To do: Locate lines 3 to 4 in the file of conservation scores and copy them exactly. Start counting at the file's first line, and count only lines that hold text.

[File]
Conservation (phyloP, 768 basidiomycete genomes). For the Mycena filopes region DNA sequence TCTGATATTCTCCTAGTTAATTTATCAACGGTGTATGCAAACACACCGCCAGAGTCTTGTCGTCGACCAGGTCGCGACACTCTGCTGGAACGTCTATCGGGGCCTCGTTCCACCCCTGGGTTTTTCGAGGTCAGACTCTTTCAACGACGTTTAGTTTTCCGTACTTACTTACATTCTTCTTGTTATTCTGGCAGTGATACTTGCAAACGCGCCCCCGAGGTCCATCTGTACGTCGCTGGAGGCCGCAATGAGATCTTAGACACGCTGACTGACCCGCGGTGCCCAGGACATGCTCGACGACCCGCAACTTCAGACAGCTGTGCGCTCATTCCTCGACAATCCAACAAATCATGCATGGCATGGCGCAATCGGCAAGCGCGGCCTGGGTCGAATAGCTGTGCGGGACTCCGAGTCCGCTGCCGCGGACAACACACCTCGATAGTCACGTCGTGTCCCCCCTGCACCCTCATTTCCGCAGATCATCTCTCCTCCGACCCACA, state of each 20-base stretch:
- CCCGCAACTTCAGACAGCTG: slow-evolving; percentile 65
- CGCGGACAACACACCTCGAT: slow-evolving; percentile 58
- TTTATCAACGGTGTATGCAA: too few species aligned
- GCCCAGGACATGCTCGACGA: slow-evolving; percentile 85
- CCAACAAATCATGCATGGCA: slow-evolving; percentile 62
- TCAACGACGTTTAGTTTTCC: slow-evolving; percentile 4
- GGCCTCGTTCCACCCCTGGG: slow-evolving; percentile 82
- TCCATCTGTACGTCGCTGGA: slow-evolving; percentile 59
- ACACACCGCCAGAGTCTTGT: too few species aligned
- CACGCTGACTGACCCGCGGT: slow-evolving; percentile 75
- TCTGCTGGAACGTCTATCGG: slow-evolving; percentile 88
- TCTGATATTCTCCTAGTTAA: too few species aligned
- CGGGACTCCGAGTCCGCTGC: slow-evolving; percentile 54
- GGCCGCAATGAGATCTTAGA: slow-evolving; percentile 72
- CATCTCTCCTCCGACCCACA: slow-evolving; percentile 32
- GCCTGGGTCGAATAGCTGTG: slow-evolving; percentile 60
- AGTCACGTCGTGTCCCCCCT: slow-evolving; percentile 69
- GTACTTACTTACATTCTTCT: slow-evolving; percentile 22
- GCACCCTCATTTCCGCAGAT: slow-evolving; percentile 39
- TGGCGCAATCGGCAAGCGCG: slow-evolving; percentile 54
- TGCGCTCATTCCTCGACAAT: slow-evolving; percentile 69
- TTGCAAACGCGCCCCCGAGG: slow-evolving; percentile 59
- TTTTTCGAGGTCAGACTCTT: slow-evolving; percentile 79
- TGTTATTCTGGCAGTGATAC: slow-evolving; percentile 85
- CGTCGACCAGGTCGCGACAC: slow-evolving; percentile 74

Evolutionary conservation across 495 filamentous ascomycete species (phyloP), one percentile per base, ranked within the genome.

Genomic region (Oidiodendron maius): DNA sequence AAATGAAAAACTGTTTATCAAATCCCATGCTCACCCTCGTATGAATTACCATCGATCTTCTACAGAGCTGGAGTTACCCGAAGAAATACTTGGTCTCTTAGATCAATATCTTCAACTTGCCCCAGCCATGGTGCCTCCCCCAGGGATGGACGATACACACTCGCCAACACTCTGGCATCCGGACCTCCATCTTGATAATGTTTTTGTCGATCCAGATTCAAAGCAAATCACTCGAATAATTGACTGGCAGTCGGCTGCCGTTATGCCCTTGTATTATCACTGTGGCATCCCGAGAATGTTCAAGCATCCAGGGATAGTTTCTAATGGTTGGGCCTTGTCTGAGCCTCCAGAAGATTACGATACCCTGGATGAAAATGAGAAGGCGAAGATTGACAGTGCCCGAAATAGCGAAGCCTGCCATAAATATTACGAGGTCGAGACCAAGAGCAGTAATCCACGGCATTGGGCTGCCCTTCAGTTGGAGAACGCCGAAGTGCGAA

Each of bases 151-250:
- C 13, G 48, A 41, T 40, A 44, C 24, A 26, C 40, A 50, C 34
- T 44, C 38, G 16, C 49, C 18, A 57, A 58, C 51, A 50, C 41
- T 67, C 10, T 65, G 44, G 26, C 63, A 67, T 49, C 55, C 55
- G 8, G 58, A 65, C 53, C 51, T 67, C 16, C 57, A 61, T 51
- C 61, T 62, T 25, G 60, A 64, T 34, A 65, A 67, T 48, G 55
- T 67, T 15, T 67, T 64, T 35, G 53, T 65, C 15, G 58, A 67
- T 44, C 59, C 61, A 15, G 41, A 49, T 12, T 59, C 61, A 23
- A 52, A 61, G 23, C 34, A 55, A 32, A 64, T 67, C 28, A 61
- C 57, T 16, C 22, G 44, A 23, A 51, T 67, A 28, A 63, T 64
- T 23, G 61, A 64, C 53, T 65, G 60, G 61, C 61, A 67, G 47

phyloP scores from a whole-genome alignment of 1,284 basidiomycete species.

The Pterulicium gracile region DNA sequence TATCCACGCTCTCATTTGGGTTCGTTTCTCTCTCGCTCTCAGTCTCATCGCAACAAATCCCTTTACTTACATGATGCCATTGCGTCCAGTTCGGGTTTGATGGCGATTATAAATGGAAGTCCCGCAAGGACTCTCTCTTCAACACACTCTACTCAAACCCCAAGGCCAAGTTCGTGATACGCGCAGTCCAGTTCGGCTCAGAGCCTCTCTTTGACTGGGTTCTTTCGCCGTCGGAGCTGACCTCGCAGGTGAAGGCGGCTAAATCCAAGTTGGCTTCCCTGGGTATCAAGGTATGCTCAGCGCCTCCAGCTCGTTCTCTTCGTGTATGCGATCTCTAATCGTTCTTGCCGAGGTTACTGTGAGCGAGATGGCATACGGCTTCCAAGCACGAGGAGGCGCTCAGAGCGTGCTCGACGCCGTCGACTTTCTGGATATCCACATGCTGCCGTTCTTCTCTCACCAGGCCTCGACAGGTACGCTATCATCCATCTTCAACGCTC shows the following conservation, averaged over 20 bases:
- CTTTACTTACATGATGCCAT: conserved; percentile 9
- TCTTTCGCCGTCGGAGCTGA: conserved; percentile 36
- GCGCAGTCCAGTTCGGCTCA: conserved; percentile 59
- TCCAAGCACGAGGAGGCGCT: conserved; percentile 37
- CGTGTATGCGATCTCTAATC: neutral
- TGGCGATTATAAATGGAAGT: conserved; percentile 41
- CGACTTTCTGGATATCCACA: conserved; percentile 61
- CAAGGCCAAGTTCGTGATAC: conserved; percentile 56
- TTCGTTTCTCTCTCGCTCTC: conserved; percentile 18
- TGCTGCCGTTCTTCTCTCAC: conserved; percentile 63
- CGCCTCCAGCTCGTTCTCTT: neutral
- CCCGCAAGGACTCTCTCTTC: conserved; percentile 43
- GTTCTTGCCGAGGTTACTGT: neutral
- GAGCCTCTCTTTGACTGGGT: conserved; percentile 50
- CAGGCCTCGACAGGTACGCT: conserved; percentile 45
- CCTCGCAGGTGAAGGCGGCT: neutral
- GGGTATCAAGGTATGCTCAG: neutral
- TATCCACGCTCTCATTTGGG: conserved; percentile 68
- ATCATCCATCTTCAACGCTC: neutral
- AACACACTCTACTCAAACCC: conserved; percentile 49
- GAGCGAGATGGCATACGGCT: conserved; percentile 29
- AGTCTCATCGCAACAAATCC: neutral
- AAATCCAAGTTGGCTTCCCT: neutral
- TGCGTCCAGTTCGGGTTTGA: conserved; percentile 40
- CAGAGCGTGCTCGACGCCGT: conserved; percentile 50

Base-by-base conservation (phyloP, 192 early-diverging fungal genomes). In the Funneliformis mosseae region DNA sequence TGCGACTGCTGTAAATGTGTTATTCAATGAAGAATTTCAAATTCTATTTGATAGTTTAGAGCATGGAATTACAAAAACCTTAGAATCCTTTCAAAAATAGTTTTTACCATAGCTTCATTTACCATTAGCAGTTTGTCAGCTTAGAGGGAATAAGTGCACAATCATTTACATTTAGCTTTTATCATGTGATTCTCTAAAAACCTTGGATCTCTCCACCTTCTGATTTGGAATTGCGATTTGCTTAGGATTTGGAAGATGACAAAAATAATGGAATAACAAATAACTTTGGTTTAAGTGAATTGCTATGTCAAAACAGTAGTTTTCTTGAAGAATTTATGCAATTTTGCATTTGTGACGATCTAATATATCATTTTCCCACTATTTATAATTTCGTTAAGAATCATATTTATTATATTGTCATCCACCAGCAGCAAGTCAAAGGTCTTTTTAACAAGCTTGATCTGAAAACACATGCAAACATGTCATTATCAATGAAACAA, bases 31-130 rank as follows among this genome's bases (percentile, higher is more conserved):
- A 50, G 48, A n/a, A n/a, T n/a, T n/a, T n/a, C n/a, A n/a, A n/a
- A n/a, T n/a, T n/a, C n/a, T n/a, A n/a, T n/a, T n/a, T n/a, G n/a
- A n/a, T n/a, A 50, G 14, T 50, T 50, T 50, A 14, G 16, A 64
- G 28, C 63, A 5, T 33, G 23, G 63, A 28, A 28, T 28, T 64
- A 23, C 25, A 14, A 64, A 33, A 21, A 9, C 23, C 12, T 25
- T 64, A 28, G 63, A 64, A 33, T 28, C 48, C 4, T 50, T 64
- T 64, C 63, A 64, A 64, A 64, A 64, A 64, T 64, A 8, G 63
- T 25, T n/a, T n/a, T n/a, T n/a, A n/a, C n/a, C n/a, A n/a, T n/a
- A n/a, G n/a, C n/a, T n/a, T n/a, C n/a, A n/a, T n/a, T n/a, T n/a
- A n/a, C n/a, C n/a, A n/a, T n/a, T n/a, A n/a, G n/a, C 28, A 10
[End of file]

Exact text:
- CGCGGACAACACACCTCGAT: slow-evolving; percentile 58
- TTTATCAACGGTGTATGCAA: too few species aligned